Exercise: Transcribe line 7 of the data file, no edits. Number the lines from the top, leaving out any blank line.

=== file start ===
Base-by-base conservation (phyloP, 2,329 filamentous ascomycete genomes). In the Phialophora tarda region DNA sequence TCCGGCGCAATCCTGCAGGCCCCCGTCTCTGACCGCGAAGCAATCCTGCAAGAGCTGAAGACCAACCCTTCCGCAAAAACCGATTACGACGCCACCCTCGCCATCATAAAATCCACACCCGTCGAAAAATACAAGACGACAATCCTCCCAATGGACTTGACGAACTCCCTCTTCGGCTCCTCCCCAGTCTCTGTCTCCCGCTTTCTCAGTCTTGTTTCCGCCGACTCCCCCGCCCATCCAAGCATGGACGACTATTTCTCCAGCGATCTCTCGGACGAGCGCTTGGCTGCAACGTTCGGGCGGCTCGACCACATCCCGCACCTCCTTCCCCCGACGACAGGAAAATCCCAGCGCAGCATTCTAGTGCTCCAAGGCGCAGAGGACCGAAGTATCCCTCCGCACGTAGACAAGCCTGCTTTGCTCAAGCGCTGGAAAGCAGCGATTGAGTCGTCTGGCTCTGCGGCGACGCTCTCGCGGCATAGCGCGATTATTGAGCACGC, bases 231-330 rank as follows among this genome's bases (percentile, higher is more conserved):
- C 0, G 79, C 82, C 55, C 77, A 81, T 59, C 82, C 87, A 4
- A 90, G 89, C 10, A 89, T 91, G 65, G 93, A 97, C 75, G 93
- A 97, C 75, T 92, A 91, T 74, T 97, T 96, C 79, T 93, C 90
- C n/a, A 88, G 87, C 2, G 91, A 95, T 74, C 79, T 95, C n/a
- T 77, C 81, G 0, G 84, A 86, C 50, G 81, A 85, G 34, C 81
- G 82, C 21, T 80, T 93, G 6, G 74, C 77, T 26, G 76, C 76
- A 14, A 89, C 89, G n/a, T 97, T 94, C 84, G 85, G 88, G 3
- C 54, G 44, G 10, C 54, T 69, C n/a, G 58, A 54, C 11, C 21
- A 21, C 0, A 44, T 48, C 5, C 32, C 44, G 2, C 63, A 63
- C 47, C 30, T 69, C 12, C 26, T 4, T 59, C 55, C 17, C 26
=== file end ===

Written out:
- G 82, C 21, T 80, T 93, G 6, G 74, C 77, T 26, G 76, C 76